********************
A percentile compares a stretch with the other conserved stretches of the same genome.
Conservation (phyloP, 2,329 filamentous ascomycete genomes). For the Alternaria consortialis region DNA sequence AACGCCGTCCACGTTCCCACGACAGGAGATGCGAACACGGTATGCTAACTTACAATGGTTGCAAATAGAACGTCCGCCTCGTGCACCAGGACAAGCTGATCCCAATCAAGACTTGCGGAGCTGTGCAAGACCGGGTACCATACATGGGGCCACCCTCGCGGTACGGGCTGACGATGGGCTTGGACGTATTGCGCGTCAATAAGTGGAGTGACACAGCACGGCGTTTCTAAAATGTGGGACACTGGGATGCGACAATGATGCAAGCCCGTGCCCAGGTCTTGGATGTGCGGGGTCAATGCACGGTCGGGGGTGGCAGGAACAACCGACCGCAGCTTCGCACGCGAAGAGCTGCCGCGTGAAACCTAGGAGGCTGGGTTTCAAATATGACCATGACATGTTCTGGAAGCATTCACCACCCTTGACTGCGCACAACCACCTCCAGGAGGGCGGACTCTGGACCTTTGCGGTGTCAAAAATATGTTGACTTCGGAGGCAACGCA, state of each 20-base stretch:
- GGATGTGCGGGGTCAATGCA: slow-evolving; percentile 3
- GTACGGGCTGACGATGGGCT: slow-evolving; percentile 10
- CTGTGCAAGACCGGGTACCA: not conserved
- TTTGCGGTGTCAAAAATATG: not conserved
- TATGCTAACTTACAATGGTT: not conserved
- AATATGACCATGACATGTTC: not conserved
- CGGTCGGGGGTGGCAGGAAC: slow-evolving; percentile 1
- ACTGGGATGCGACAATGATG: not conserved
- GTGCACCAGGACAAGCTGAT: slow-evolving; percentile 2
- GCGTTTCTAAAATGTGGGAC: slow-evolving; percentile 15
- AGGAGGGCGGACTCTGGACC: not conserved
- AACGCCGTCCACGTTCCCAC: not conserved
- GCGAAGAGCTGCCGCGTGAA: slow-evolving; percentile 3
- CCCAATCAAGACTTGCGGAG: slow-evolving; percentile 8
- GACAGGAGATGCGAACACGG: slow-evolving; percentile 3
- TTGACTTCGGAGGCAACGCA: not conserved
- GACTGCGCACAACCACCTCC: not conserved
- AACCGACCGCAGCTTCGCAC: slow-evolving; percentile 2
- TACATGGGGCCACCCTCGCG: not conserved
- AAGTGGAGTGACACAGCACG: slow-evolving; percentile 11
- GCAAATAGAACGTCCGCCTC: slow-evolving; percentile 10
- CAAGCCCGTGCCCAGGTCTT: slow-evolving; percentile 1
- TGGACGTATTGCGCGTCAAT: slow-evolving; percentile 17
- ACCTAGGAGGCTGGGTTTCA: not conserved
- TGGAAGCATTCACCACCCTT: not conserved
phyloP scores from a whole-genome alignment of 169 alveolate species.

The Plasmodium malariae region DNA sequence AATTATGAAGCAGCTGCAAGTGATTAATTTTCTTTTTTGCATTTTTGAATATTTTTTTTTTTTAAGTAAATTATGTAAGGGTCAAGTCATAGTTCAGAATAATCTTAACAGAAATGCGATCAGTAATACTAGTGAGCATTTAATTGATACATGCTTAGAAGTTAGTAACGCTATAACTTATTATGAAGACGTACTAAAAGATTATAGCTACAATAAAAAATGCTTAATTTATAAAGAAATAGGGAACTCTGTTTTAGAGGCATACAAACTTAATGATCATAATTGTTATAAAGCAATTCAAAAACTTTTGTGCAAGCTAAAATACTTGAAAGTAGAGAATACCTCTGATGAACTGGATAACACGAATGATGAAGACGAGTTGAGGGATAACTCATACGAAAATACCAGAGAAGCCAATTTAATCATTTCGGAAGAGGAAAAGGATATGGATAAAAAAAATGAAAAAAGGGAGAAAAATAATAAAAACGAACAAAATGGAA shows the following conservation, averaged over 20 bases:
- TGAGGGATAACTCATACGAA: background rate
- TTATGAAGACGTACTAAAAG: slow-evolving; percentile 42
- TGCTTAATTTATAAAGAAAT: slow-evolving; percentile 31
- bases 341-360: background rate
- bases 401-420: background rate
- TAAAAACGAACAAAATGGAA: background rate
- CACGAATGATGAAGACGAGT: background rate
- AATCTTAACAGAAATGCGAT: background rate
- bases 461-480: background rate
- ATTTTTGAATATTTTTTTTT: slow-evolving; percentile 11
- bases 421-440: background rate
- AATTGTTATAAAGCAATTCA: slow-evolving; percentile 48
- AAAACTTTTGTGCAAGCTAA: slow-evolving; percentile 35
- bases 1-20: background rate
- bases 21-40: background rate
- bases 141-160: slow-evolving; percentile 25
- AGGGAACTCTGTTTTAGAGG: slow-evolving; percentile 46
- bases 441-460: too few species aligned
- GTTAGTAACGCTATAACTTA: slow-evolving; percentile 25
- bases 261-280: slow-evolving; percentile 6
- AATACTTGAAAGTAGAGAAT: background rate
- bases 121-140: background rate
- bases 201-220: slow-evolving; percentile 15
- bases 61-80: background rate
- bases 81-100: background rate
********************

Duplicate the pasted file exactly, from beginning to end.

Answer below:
A percentile compares a stretch with the other conserved stretches of the same genome.
Conservation (phyloP, 2,329 filamentous ascomycete genomes). For the Alternaria consortialis region DNA sequence AACGCCGTCCACGTTCCCACGACAGGAGATGCGAACACGGTATGCTAACTTACAATGGTTGCAAATAGAACGTCCGCCTCGTGCACCAGGACAAGCTGATCCCAATCAAGACTTGCGGAGCTGTGCAAGACCGGGTACCATACATGGGGCCACCCTCGCGGTACGGGCTGACGATGGGCTTGGACGTATTGCGCGTCAATAAGTGGAGTGACACAGCACGGCGTTTCTAAAATGTGGGACACTGGGATGCGACAATGATGCAAGCCCGTGCCCAGGTCTTGGATGTGCGGGGTCAATGCACGGTCGGGGGTGGCAGGAACAACCGACCGCAGCTTCGCACGCGAAGAGCTGCCGCGTGAAACCTAGGAGGCTGGGTTTCAAATATGACCATGACATGTTCTGGAAGCATTCACCACCCTTGACTGCGCACAACCACCTCCAGGAGGGCGGACTCTGGACCTTTGCGGTGTCAAAAATATGTTGACTTCGGAGGCAACGCA, state of each 20-base stretch:
- GGATGTGCGGGGTCAATGCA: slow-evolving; percentile 3
- GTACGGGCTGACGATGGGCT: slow-evolving; percentile 10
- CTGTGCAAGACCGGGTACCA: not conserved
- TTTGCGGTGTCAAAAATATG: not conserved
- TATGCTAACTTACAATGGTT: not conserved
- AATATGACCATGACATGTTC: not conserved
- CGGTCGGGGGTGGCAGGAAC: slow-evolving; percentile 1
- ACTGGGATGCGACAATGATG: not conserved
- GTGCACCAGGACAAGCTGAT: slow-evolving; percentile 2
- GCGTTTCTAAAATGTGGGAC: slow-evolving; percentile 15
- AGGAGGGCGGACTCTGGACC: not conserved
- AACGCCGTCCACGTTCCCAC: not conserved
- GCGAAGAGCTGCCGCGTGAA: slow-evolving; percentile 3
- CCCAATCAAGACTTGCGGAG: slow-evolving; percentile 8
- GACAGGAGATGCGAACACGG: slow-evolving; percentile 3
- TTGACTTCGGAGGCAACGCA: not conserved
- GACTGCGCACAACCACCTCC: not conserved
- AACCGACCGCAGCTTCGCAC: slow-evolving; percentile 2
- TACATGGGGCCACCCTCGCG: not conserved
- AAGTGGAGTGACACAGCACG: slow-evolving; percentile 11
- GCAAATAGAACGTCCGCCTC: slow-evolving; percentile 10
- CAAGCCCGTGCCCAGGTCTT: slow-evolving; percentile 1
- TGGACGTATTGCGCGTCAAT: slow-evolving; percentile 17
- ACCTAGGAGGCTGGGTTTCA: not conserved
- TGGAAGCATTCACCACCCTT: not conserved
phyloP scores from a whole-genome alignment of 169 alveolate species.

The Plasmodium malariae region DNA sequence AATTATGAAGCAGCTGCAAGTGATTAATTTTCTTTTTTGCATTTTTGAATATTTTTTTTTTTTAAGTAAATTATGTAAGGGTCAAGTCATAGTTCAGAATAATCTTAACAGAAATGCGATCAGTAATACTAGTGAGCATTTAATTGATACATGCTTAGAAGTTAGTAACGCTATAACTTATTATGAAGACGTACTAAAAGATTATAGCTACAATAAAAAATGCTTAATTTATAAAGAAATAGGGAACTCTGTTTTAGAGGCATACAAACTTAATGATCATAATTGTTATAAAGCAATTCAAAAACTTTTGTGCAAGCTAAAATACTTGAAAGTAGAGAATACCTCTGATGAACTGGATAACACGAATGATGAAGACGAGTTGAGGGATAACTCATACGAAAATACCAGAGAAGCCAATTTAATCATTTCGGAAGAGGAAAAGGATATGGATAAAAAAAATGAAAAAAGGGAGAAAAATAATAAAAACGAACAAAATGGAA shows the following conservation, averaged over 20 bases:
- TGAGGGATAACTCATACGAA: background rate
- TTATGAAGACGTACTAAAAG: slow-evolving; percentile 42
- TGCTTAATTTATAAAGAAAT: slow-evolving; percentile 31
- bases 341-360: background rate
- bases 401-420: background rate
- TAAAAACGAACAAAATGGAA: background rate
- CACGAATGATGAAGACGAGT: background rate
- AATCTTAACAGAAATGCGAT: background rate
- bases 461-480: background rate
- ATTTTTGAATATTTTTTTTT: slow-evolving; percentile 11
- bases 421-440: background rate
- AATTGTTATAAAGCAATTCA: slow-evolving; percentile 48
- AAAACTTTTGTGCAAGCTAA: slow-evolving; percentile 35
- bases 1-20: background rate
- bases 21-40: background rate
- bases 141-160: slow-evolving; percentile 25
- AGGGAACTCTGTTTTAGAGG: slow-evolving; percentile 46
- bases 441-460: too few species aligned
- GTTAGTAACGCTATAACTTA: slow-evolving; percentile 25
- bases 261-280: slow-evolving; percentile 6
- AATACTTGAAAGTAGAGAAT: background rate
- bases 121-140: background rate
- bases 201-220: slow-evolving; percentile 15
- bases 61-80: background rate
- bases 81-100: background rate